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Endoscopic therapy is the method most commonly used to treat active variceal bleeding in the esophagus. Variceal bleeding occurs when pressure increases in the portal vein system and the veins in the esophagus enlarge to help blood flow through the liver. It also may be used to prevent recurrent episodes of variceal bleeding, which are common.
The two forms of endoscopic therapy are:
Endoscopic therapy is usually used along with medicines taken regularly, such as beta-blockers and vasoconstrictors.
During variceal banding, a doctor uses an endoscope to place an elastic ring that looks like a rubber band around an enlarged vein (varice). Banding the vein in this manner will cut off blood flow through the vein. It may be hard to use this procedure while someone is actively bleeding, because the device used to place the bands blocks the doctor's vision.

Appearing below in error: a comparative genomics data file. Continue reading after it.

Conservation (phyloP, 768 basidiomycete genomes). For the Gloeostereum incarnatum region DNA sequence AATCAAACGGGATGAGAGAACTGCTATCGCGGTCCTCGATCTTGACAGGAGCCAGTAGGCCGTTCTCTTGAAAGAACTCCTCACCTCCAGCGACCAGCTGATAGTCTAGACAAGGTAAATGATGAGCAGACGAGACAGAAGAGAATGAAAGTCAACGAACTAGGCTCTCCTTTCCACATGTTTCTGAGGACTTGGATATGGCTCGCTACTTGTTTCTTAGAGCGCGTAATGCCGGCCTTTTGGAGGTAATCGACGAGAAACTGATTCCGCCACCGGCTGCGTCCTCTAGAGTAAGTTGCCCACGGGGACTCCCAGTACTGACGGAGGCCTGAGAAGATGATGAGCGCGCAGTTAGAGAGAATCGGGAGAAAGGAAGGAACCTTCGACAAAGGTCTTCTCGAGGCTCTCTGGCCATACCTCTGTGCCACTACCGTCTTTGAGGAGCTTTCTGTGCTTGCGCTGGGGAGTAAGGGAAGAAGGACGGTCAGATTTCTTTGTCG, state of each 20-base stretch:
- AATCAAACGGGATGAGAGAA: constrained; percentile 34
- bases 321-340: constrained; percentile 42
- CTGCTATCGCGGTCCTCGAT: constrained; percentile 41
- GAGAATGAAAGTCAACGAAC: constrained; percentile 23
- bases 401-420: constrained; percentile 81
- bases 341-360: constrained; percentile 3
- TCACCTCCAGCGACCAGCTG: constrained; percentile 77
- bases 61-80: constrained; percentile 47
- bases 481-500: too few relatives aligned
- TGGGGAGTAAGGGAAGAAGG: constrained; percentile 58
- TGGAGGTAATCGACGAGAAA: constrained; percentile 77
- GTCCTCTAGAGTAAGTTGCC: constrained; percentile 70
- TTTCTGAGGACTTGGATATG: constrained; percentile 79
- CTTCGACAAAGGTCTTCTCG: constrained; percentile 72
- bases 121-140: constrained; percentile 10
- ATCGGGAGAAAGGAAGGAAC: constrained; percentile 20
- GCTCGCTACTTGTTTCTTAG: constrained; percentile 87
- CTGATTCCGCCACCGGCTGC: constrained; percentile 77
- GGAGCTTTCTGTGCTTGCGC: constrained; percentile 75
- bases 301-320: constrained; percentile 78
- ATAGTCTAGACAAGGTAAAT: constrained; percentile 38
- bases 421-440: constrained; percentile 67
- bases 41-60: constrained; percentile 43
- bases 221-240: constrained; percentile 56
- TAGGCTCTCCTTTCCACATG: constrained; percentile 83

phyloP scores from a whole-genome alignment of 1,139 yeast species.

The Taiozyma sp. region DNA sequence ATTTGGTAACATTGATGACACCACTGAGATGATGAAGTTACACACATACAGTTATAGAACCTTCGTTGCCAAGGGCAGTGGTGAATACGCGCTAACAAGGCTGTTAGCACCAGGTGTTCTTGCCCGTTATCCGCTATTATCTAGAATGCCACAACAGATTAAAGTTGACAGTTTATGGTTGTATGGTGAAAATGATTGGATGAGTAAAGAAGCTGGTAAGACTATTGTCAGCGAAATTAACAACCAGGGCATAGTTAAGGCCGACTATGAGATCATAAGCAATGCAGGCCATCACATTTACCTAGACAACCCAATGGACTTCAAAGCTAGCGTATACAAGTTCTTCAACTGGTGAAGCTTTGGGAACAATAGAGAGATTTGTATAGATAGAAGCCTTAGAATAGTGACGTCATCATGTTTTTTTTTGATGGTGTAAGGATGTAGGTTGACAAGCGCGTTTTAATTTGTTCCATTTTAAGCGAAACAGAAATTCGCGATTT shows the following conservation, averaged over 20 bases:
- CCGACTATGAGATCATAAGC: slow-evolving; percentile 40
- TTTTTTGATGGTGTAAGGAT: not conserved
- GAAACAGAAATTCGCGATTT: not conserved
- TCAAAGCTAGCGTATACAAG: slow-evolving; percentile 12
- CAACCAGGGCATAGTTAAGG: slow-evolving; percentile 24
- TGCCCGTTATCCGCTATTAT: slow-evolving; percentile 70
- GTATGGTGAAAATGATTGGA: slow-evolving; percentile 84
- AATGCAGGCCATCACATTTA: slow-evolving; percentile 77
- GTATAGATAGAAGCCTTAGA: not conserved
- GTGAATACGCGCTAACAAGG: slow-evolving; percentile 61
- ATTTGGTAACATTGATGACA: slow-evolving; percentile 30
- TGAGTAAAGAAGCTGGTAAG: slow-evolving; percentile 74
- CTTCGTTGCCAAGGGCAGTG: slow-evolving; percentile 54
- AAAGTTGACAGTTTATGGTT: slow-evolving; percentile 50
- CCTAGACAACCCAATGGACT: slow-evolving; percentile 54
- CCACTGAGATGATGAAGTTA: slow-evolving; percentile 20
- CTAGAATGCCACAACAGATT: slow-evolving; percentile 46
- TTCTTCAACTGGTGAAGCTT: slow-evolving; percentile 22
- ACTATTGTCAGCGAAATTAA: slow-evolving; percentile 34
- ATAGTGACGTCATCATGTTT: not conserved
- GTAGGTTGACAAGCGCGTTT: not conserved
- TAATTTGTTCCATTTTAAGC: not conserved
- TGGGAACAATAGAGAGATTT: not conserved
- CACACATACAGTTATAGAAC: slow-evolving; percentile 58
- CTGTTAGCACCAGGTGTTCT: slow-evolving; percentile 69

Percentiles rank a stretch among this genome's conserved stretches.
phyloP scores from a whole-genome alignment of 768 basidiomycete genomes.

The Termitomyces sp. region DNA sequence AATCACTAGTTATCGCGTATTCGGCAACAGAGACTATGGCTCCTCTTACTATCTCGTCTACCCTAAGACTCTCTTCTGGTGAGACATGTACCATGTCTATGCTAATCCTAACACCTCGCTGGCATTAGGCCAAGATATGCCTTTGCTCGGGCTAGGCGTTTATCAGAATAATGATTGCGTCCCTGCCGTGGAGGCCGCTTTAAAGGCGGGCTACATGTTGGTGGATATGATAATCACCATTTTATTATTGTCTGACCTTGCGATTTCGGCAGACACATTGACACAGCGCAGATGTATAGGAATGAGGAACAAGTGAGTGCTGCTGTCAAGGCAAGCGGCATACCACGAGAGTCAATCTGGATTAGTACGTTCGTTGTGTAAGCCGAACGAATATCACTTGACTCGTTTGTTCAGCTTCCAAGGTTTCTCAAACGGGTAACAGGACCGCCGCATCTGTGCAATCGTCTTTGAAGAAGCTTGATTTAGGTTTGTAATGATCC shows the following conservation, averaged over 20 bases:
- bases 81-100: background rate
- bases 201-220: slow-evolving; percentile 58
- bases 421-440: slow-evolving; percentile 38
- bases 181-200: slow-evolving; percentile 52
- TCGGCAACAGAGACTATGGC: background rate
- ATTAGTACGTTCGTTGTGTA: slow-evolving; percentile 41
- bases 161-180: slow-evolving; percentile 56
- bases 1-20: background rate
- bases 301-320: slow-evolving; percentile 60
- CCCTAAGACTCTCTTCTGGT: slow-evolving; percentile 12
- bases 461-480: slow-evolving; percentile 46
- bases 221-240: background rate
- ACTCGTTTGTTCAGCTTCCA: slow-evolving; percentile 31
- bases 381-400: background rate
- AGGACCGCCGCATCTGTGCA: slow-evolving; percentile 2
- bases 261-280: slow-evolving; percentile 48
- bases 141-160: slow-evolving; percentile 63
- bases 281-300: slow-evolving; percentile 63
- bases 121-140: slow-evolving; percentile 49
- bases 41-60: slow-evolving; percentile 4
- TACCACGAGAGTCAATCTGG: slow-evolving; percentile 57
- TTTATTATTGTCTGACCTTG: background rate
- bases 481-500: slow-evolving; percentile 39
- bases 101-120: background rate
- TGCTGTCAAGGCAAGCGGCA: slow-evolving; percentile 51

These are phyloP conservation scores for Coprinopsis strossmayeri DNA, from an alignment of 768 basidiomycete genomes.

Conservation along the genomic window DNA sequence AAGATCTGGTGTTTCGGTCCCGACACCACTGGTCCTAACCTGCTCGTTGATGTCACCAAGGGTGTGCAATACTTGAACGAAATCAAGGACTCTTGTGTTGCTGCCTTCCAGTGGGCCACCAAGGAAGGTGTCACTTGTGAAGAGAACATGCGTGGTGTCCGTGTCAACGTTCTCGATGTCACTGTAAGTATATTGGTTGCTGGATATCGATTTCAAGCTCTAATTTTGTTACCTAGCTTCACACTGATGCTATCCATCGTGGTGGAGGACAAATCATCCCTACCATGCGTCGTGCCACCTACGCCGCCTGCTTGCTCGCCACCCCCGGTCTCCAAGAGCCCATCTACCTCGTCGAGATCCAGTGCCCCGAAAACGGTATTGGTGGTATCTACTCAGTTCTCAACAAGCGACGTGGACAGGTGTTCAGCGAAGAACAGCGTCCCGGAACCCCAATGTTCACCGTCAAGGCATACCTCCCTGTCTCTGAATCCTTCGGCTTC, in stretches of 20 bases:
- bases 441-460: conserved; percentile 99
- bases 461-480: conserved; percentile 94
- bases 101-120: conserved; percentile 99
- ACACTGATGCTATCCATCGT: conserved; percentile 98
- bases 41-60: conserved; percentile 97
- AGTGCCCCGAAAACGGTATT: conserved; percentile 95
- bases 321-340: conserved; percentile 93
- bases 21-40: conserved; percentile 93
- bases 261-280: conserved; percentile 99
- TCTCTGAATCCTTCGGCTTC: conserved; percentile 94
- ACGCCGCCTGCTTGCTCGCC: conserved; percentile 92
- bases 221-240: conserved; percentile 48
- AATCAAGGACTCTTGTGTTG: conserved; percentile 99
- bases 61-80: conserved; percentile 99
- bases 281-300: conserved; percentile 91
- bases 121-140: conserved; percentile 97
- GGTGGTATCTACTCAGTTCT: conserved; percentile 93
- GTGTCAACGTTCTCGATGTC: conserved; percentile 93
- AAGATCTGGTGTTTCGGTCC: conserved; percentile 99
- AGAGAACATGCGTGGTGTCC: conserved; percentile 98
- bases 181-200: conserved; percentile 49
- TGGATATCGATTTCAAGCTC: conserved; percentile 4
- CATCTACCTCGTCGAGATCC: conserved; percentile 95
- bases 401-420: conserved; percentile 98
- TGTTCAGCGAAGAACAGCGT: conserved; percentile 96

Variceal banding is often done several times to control the varices and prevent bleeding. For example, banding might be repeated every 2 to 4 weeks for 3 to 4 sessions. Your doctor will check the varices regularly.
During endoscopic sclerotherapy, a chemical called a sclerosant is injected directly into an enlarged vein or into the wall of the esophagus next to the enlarged veins. The substance causes inflammation of the inside lining of the vein. Over time this causes the vein to close off and scar. When the vein is closed off, blood cannot flow through it.
Problems caused by endoscopic treatment are not common. If problems do occur, they may include:
Current as of: March 22, 2023
Author: Healthwise Staff
Medical Review:Adam Husney MD - Family Medicine & W. Thomas London MD - Hepatology
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